Difference between revisions of "Keep security simple"

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==Summary==
 
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For example, although it might be fashionable to have a slew of singleton entity beans running on a separate middleware server, it is more secure and faster to simply use global variables with an appropriate mutex mechanism to protect against race conditions.  
 
For example, although it might be fashionable to have a slew of singleton entity beans running on a separate middleware server, it is more secure and faster to simply use global variables with an appropriate mutex mechanism to protect against race conditions.  
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See [[How to write insecure code]] for a tongue-in-cheek discussion of keeping security simple.
  
 
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Revision as of 22:21, 30 January 2007

This is a principle or a set of principles. To view all principles, please see the Principle Category page.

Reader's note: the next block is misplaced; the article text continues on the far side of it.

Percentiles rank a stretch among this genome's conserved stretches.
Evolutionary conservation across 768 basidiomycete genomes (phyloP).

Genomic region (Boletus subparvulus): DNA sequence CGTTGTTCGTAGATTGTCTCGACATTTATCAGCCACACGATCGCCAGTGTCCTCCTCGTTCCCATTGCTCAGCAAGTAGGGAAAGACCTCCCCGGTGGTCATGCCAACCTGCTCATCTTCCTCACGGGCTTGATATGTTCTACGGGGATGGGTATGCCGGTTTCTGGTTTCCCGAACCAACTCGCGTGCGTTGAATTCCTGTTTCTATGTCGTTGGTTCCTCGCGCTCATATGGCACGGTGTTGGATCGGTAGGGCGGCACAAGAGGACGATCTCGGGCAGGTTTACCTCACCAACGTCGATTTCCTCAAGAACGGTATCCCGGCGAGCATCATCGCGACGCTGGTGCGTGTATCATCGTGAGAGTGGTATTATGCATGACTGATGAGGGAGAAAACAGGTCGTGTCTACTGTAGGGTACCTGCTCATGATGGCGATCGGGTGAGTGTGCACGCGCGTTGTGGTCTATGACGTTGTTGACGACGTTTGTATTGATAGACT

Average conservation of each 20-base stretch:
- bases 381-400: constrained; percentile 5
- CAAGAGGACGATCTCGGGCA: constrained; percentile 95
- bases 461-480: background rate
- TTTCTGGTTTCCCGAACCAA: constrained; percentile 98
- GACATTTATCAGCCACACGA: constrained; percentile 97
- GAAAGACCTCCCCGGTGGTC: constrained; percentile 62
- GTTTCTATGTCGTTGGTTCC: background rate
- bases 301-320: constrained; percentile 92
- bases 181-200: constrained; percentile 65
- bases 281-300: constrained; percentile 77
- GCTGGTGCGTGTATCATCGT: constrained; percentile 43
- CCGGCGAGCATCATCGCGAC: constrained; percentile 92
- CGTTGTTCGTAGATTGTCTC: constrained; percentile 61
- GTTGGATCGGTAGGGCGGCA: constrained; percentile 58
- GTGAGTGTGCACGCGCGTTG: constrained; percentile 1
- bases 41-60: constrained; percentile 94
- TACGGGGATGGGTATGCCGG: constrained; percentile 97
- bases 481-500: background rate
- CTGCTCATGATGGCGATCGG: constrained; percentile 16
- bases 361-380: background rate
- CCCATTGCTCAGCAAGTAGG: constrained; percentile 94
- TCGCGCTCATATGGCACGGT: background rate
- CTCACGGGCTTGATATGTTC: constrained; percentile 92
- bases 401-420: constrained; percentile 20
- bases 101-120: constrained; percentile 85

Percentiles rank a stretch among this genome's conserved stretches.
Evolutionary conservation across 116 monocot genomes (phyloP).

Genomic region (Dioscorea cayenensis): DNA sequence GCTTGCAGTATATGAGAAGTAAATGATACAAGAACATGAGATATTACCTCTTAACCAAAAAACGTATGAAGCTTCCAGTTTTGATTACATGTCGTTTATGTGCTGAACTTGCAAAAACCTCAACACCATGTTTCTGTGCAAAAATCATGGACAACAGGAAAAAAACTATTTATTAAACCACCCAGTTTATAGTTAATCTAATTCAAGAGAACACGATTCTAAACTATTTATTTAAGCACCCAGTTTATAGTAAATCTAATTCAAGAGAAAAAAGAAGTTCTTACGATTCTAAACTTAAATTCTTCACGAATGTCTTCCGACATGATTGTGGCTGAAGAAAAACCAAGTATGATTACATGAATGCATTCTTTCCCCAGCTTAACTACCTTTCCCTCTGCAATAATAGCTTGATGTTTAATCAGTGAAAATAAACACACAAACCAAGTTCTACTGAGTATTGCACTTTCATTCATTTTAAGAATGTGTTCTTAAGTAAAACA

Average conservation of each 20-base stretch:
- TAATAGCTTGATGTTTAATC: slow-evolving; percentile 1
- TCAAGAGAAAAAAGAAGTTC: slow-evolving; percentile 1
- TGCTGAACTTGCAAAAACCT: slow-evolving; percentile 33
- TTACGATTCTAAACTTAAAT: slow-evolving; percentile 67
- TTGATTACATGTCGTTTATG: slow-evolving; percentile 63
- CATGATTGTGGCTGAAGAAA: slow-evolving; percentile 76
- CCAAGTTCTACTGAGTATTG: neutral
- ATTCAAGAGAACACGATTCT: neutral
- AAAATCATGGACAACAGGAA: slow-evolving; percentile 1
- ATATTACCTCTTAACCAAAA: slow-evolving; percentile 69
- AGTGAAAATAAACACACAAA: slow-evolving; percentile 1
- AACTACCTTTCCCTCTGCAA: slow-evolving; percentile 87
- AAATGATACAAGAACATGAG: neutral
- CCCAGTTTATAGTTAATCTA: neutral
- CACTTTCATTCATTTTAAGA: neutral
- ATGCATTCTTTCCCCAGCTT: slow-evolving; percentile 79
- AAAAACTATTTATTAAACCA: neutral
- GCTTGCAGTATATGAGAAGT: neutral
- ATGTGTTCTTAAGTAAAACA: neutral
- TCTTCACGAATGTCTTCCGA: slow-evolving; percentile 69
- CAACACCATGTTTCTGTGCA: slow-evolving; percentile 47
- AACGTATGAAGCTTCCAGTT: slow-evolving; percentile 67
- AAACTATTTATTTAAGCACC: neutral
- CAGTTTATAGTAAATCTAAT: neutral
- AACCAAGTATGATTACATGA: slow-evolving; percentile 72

Summary

Attack surface area and simplicity go hand in hand. Certain software engineering fads prefer overly complex approaches to what would otherwise be relatively straightforward and simple code.

Developers should avoid the use of double negatives and complex architectures when a simpler approach would be faster and simpler.

For example, although it might be fashionable to have a slew of singleton entity beans running on a separate middleware server, it is more secure and faster to simply use global variables with an appropriate mutex mechanism to protect against race conditions.

See How to write insecure code for a tongue-in-cheek discussion of keeping security simple.